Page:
Accessing variables with memory address

This is a discussion on Accessing variables with memory address within the C Programming forums, part of the General Programming Boards category; Let's say I have an int at address 0x5FA70. I have another int storing that variable. How do I use ...

  1. #1
    Registered User ITAmember's Avatar
    Join Date
    Mar 2009
    Location
    Nebraska
    Posts
    72

    Accessing variables with memory address

    Let's say I have an int at address 0x5FA70. I have another int storing that variable. How do I use that variable to manipulate the data at the memory address stored by that variable?

    Code:
    /* this is the variable i want to access. it's memory address is 
    0x5FA70. the kicker is I cannot use this variable in any way to 
    access it's value, only that memory address */
    int a = 645;
    
    /* this variable stores 0x5FA70, the address of a */
    int b = 0x5FA70;
    Let's say I want to add 1 to a, then I want to assign the value of a to a new int, c. How would I do this without using the variable a in any way and only using it's address? Thanks in advance.
    Last edited by ITAmember; 06-23-2009 at 05:01 PM. Reason: word wrap the comments

  2. #2
    and the Hat of Guessing tabstop's Avatar
    Join Date
    Nov 2007
    Posts
    14,185
    Do you know what * does when you place it in front of a variable?

  3. #3
    Registered User
    Join Date
    Sep 2004
    Location
    California
    Posts
    3,246
    Code:
    volatile unsigned int* const b = (unsigned int *)0x5FA70;

  4. #4
    Registered User ITAmember's Avatar
    Join Date
    Mar 2009
    Location
    Nebraska
    Posts
    72
    Quote Originally Posted by tabstop View Post
    Do you know what * does when you place it in front of a variable?
    Ah, but what if a is a double, struct, float, etc?

    Quote Originally Posted by bithub
    Code:
    volatile unsigned int* const b = (unsigned int *)0x5FA70;
    The big question is, how fast is that?

  5. #5
    and the Hat of Guessing tabstop's Avatar
    Join Date
    Nov 2007
    Posts
    14,185
    Quote Originally Posted by ITAmember View Post
    Ah, but what if a is a double, struct, float, etc?
    Why would it matter? That's not really relevant, so far as I can see (I mean, you have to know what type it is, but how you deal with the indirection doesn't change).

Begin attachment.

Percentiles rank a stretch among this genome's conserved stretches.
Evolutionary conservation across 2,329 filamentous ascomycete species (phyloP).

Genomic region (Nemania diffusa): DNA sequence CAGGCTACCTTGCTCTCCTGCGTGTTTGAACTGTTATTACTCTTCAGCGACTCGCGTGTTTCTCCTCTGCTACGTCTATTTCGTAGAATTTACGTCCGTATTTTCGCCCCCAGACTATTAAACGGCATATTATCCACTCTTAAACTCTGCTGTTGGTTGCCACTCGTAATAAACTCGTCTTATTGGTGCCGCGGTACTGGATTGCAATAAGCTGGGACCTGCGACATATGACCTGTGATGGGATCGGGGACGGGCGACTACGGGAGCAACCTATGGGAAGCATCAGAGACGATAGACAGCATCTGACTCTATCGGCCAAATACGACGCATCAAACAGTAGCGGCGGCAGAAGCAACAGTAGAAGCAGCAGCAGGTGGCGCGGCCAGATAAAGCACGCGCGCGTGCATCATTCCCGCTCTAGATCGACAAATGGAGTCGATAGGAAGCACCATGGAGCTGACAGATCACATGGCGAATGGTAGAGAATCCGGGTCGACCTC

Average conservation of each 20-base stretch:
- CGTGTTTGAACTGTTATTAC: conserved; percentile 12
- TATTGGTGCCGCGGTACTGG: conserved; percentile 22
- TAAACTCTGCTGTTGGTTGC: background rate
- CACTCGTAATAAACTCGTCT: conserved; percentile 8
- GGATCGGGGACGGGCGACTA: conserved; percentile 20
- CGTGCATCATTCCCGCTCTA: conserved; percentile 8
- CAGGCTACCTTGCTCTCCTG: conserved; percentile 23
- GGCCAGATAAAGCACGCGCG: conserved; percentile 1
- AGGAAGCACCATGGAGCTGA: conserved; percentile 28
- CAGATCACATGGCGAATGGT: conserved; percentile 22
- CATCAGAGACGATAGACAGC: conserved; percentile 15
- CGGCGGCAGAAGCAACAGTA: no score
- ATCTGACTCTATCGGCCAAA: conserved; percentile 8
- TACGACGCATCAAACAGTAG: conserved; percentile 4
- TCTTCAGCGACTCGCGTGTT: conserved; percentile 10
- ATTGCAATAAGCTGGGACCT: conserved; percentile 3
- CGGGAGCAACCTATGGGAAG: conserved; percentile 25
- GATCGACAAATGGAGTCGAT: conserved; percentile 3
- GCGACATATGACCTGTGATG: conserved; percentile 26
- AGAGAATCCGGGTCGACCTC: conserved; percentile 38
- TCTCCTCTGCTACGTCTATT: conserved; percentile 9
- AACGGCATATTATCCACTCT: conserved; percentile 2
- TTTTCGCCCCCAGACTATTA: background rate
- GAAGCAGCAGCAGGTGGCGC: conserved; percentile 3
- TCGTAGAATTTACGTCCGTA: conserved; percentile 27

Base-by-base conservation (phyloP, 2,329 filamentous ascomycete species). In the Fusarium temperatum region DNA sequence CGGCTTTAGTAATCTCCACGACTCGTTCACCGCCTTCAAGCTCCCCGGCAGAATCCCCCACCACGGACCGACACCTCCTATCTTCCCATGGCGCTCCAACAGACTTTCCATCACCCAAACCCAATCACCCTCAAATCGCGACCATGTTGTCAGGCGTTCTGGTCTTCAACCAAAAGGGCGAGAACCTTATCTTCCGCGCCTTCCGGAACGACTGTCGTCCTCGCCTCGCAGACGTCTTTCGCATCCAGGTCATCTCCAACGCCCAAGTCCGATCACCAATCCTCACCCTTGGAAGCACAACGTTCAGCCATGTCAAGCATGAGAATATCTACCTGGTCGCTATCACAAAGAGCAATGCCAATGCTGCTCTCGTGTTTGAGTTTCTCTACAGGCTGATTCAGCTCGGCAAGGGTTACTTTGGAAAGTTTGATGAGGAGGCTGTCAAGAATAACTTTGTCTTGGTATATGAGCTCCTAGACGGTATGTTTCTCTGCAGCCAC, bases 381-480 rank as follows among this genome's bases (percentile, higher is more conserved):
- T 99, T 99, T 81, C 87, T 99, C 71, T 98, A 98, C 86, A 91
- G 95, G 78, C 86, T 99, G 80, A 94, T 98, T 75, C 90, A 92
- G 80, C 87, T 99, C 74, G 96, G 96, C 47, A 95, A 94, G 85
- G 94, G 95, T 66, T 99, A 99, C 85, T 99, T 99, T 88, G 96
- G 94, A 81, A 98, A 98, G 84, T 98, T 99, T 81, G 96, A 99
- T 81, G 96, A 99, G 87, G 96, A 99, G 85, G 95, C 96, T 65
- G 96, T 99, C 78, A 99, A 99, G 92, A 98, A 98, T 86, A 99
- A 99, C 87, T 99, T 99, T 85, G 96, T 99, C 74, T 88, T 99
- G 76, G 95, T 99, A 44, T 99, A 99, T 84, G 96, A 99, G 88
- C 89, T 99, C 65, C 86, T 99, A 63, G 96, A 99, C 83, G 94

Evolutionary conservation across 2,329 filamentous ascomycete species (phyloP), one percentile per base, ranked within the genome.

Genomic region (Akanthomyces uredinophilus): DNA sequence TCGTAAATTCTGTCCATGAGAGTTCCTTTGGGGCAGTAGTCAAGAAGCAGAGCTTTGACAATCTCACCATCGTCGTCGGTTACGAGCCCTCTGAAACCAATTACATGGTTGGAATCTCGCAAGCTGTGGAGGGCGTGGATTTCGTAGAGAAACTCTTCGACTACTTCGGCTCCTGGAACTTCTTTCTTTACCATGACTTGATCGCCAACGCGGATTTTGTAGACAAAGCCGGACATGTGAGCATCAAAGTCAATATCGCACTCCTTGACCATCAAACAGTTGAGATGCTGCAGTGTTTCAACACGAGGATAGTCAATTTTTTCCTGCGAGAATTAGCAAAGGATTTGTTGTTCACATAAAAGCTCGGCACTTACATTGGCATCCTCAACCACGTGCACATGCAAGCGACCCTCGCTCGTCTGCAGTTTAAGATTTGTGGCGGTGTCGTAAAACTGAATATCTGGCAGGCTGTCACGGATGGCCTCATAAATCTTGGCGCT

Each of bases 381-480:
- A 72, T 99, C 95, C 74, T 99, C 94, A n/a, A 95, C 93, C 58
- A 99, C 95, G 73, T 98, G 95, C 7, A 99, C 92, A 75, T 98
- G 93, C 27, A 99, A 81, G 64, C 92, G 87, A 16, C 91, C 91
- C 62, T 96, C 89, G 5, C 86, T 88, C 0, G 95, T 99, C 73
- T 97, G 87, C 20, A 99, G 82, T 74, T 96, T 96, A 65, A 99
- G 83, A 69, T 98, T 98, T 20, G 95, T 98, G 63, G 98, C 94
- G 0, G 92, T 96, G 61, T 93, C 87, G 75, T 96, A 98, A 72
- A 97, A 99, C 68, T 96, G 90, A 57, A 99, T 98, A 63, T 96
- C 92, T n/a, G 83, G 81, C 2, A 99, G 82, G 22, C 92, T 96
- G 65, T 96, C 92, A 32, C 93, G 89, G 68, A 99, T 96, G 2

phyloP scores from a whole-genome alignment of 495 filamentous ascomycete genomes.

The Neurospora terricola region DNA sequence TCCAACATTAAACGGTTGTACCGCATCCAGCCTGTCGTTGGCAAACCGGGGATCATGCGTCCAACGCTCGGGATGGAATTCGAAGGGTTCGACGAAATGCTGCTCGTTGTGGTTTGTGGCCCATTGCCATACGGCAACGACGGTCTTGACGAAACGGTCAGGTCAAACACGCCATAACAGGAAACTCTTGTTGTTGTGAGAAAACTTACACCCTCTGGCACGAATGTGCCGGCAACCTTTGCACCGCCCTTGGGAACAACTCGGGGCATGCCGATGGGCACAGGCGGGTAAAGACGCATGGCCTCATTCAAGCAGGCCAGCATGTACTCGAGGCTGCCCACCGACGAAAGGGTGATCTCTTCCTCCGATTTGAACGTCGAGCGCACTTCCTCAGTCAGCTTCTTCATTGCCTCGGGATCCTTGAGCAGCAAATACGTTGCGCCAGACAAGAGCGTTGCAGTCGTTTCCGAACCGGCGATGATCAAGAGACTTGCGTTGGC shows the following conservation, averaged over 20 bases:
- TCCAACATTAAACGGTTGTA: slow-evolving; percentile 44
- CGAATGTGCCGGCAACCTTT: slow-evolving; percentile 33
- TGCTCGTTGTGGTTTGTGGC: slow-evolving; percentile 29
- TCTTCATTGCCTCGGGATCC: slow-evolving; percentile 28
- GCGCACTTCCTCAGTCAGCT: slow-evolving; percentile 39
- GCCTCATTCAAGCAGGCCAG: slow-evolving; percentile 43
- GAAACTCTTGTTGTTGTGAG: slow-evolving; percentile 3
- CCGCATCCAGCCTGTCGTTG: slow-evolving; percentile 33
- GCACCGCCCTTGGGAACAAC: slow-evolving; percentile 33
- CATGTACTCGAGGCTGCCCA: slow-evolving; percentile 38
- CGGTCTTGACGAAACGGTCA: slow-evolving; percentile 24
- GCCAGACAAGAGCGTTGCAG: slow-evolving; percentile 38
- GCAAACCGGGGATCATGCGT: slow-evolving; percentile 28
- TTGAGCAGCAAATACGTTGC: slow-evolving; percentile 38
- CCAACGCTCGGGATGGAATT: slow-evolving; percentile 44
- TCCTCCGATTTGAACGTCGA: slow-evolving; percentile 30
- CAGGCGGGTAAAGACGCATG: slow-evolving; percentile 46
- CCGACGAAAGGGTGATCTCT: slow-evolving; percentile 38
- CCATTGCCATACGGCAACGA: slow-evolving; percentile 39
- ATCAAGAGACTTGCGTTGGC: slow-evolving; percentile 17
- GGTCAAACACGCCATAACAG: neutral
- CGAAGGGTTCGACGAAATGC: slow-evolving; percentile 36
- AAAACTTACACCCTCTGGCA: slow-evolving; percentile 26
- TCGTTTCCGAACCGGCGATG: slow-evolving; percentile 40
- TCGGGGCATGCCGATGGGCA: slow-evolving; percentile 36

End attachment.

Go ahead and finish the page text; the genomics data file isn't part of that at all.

Quote Originally Posted by ITAmember View Post
    The big question is, how fast is that?
    It's loading a constant into a memory location. I don't know that there are any operations that take less time. (Now if you're asking about speed of using b, that's something else.)

  6. #6
    Registered User
    Join Date
    Sep 2004
    Location
    California
    Posts
    3,246
    The big question is, how fast is that?
    You are declaring a pointer and initializing it to a value. I'd say it's pretty fast. The only valid reason I can think of for doing something like this is if you are working on a system that has memory-mapped addresses. Otherwise, you are probably doing something unnecessary and dangerous.

  7. #7
    Kernel hacker
    Join Date
    Jul 2007
    Location
    Farncombe, Surrey, England
    Posts
    15,677
    Fast compared to what?

    If the value is in a register, it will be faster than accessing it through a pointer.

    And with regards to "other types", you have to know what the type is of the variable. [And of course, it's not very maintainable to acess variables at fixed addresses in memory. It only take a different compiler or a change in compiler options for the variable to move to another address].

    --
    Mats
    Compilers can produce warnings - make the compiler programmers happy: Use them!
    Please don't PM me for help - and no, I don't do help over instant messengers.

  8. #8
    Registered User ITAmember's Avatar
    Join Date
    Mar 2009
    Location
    Nebraska
    Posts
    72
    When I said "how fast is that?" I was referring to the (unsigned int *). I'm guessing it's just something to tell the compiler how to generate the code and doesn't actually use any instructions.

    I was using the fixed address for demonstrations purposes, in the real program I'll use b = &a; to get the address.

  9. #9
    Registered User ITAmember's Avatar
    Join Date
    Mar 2009
    Location
    Nebraska
    Posts
    72
    My initial tests. My goal is to access the type member of the dynamic_int struct instance "test1". So far it does not work. I'm using Visual C++ 2008 Express Edition on a P4.

    Code:
     #include <stdio.h>
    
    /*define a dynamic int. a dynamic object will hold the mem address of the struct holding
    the current value of that dyanmic object*/
    typedef struct
    {
    	int type;
    	int data;